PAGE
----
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Old 06-14-2013, 11:13 AM
Location: Niagara Region
1,335 posts, read 1,657,783 times
Reputation: 4528


Reviving this thread to mention my Japanese Painted Ferns. I love the way they enter my garden so quickly every May, getting a little bigger and bossier each time. They look so delicate but they're one of the hardiest and most rewarding plants I have. I say no shade garden is complete without them!
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Old 06-14-2013, 03:46 PM
Location: Chapel Hill, N.C.
36,497 posts, read 45,474,954 times
Reputation: 47448
I have to update my original answer to be :

Anything the deer don't eat.
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Old 06-14-2013, 07:30 PM
Location: Land of Free Johnson-Weld-2016
6,473 posts, read 14,345,263 times
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Originally Posted by Luvvarkansas View Post
Oh wow, I have too many, because I don't fool with annuals (except this year I tried some zinnias again....love zinnias).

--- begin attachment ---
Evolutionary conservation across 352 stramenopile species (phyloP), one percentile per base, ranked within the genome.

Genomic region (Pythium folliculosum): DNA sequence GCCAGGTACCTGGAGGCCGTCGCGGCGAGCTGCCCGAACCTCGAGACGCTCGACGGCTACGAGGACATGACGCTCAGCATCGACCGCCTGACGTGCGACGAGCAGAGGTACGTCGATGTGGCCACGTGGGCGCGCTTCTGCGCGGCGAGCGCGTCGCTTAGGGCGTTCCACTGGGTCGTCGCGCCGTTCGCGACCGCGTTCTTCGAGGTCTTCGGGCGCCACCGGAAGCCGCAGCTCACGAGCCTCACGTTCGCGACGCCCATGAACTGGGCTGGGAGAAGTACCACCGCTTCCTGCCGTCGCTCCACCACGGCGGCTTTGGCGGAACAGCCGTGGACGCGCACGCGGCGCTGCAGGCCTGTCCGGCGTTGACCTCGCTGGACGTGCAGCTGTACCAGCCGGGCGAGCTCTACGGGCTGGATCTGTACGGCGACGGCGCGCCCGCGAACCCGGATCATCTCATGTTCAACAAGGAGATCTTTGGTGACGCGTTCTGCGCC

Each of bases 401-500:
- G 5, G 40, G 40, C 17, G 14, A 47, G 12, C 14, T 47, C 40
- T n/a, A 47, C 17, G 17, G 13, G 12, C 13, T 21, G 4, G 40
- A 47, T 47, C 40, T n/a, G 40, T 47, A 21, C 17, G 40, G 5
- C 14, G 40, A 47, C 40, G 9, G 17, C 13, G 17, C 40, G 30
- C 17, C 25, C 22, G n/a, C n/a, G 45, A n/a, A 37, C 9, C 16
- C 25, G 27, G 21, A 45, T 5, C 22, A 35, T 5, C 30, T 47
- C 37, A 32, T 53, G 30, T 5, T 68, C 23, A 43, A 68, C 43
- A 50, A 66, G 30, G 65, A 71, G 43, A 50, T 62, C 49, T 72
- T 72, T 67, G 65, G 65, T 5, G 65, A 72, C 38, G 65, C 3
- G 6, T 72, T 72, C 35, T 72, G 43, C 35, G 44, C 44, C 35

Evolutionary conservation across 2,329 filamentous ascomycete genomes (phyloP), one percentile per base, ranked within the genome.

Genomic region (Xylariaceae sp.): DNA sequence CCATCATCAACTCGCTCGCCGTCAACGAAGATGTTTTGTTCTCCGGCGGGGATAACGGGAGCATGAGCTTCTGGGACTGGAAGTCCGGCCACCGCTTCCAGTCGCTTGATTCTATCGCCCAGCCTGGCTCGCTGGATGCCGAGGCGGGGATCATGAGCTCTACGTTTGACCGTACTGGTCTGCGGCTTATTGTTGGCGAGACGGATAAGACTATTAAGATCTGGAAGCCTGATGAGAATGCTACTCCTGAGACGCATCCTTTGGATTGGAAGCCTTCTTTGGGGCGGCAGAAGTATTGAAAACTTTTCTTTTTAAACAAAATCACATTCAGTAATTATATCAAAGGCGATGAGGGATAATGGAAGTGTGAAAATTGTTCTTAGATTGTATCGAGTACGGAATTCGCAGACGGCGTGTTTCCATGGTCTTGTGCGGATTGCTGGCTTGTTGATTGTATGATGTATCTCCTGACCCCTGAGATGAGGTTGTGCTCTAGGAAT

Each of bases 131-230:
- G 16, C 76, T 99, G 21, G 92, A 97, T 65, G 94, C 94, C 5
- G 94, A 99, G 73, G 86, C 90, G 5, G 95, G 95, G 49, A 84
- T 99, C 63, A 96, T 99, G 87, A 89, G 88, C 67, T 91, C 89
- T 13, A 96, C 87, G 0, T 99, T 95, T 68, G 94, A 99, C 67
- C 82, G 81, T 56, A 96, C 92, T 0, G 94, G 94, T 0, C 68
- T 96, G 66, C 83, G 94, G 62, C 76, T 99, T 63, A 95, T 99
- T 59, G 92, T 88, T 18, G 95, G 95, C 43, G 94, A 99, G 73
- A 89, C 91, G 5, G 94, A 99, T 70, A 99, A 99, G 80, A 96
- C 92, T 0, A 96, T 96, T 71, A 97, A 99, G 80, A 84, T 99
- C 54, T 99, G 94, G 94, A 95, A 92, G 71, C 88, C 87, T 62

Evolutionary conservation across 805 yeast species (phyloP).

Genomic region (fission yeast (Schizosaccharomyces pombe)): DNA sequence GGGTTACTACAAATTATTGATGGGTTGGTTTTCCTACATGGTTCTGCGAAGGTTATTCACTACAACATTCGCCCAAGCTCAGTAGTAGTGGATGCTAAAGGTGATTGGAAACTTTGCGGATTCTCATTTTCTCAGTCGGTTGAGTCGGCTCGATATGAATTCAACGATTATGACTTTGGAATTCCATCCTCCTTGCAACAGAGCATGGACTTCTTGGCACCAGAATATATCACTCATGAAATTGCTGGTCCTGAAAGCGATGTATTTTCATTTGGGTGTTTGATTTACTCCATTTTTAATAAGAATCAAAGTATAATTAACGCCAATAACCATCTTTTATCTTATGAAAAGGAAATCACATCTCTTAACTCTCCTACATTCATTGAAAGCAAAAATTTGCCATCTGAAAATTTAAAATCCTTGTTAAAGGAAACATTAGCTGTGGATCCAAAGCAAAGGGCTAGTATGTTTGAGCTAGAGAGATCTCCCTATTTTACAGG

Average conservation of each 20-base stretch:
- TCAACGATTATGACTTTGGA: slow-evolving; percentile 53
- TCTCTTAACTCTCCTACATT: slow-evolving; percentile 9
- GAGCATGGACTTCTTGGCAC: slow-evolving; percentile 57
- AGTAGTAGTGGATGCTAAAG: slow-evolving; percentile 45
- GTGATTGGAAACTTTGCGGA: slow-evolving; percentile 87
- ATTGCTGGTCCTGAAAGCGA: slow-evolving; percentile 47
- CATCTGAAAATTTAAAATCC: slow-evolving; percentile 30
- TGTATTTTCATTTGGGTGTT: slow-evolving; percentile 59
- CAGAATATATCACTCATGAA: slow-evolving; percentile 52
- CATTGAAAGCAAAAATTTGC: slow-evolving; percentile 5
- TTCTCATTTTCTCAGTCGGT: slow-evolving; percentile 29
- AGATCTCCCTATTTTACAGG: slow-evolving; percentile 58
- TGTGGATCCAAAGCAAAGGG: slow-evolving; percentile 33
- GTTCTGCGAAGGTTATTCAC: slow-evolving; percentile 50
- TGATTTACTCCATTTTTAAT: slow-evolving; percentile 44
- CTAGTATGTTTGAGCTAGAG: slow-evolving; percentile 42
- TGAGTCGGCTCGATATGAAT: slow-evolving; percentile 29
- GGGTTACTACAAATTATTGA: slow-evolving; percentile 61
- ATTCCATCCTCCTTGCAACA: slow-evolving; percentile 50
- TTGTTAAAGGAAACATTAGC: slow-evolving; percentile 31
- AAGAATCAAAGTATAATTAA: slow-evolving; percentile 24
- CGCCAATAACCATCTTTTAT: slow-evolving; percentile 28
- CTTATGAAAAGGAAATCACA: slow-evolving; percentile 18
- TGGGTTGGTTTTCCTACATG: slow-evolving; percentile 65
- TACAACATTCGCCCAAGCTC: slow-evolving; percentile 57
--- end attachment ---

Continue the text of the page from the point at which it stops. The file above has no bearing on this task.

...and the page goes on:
Shasta Daisy,
sedums ('Autumn Joy', 'Angelina' and 'Lemon Ball', also a couple more I don't know the names of),
hostas, (favorite so far is one called 'Fried Bananas')
purple coneflowers,
orange milkweed,
blue agastache,
Black-eyed Susans (rudbeckia),
Louisiana iris,
Tropicanna cannas,
ferns (sensitive, autumn, Japanese painted, holly, tall kind I can't remember the name of, bracken),
white butterfly ginger,
grasses ('Cabaret', 'Graziella', mexican feather, muhly),
'Fireworks' goldenrod,
ajuga 'Burgundy Glow' (lives year 'round for me),
some kind of native phlox I got off the roadside (blooms for months!),
Peruvian daffodil (hymenocallis),
salvias ('Black and Blue', 'Mystic Spires', mexican bush sage, 'Victoria').....

Are you all bored yet? LOL

I could never pick one favorite.
I'm with you. It is difficult to pick one favorite. Right now the sour cherry and hydrangea serrata are near the top in my good graces. But I also love the early-blooming NOID lily I have (scented asiatic?) and my unstoppable geranium nimbus. Geranium nimbus also has red and orange fall color and divides easily. It is awesome.